If your soul is saying, “I need to be an entrepreneur”, it’s too easy for other entrepreneurs to say, “Give [your job] up”. I would never say that. Rather, I would say work hard at your job, save money, and while you’re saving money for your cushion, start your business at the same time if you can. This is very hard to do because you’ve got to do it in your lunch hour or after work. But you have to be disciplined and start to chip away at the new area you’re targeting and explore what might bring success. Fail fast and fail lots of times. Then perhaps when you’ve saved the money for your cushion, you can say, “Right, I’m going to give up work for three months and give this a real shot.” That’s the way I approach it, even now. I always have a small budget for new prototypes or new ideas and I’m very careful because I’ve blown lots of money in the past. So, I plan the risk carefully now.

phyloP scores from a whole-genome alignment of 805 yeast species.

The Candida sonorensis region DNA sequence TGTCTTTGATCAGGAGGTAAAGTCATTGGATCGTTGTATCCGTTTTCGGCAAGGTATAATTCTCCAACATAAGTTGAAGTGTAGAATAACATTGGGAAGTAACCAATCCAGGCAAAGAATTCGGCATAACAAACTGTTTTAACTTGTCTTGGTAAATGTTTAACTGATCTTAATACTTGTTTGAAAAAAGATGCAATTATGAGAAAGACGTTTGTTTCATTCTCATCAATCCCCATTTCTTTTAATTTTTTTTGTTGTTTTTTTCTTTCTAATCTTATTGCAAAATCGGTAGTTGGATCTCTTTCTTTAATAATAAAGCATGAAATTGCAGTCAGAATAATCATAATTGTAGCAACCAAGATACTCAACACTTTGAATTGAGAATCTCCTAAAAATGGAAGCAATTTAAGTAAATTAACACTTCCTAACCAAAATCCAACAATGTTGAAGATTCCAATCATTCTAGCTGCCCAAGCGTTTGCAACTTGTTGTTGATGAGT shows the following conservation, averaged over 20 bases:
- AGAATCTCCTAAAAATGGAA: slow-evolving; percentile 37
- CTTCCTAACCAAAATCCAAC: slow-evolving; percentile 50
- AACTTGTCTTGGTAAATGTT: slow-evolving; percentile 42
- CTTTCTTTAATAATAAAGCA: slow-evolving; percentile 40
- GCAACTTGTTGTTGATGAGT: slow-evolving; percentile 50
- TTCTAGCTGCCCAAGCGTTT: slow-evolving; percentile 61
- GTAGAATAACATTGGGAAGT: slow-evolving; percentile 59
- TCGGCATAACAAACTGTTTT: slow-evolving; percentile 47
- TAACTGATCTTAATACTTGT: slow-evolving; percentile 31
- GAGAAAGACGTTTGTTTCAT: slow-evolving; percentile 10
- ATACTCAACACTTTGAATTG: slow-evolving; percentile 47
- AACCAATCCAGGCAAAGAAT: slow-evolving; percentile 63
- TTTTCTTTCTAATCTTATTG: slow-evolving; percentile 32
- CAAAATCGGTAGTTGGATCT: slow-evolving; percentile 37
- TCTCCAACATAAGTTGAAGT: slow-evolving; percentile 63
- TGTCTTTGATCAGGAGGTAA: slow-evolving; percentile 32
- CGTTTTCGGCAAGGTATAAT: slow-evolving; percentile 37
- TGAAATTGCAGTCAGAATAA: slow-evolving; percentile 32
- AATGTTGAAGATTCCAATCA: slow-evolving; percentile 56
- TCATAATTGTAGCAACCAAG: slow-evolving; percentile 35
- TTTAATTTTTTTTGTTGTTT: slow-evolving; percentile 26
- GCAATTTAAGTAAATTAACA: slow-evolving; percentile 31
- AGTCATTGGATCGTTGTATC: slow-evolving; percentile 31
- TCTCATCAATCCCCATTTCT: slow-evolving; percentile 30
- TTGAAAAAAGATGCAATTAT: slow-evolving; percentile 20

And once you decide to try something new, the first step is to bring your idea to life in a basic way. This is highly important. By having a 2D design or 3D prototype – or even a visual mockup of a service, it suddenly gives your idea a huge boost in power. You can then show it to people, pitch it around, look at it yourself and think how it can be improved. You should never spend a fortune at the start. Bring your idea to life in a basic way and see if anyone is interested. Even if they’re not interested and you still are: then plough on!
The ideas that Shed shares here probably sound familiar to several young entrepreneurs today. Shed believes in approaching business as a lean startup, bootstrapping as much as possible, and going through loops of validated learning before you take the plunge.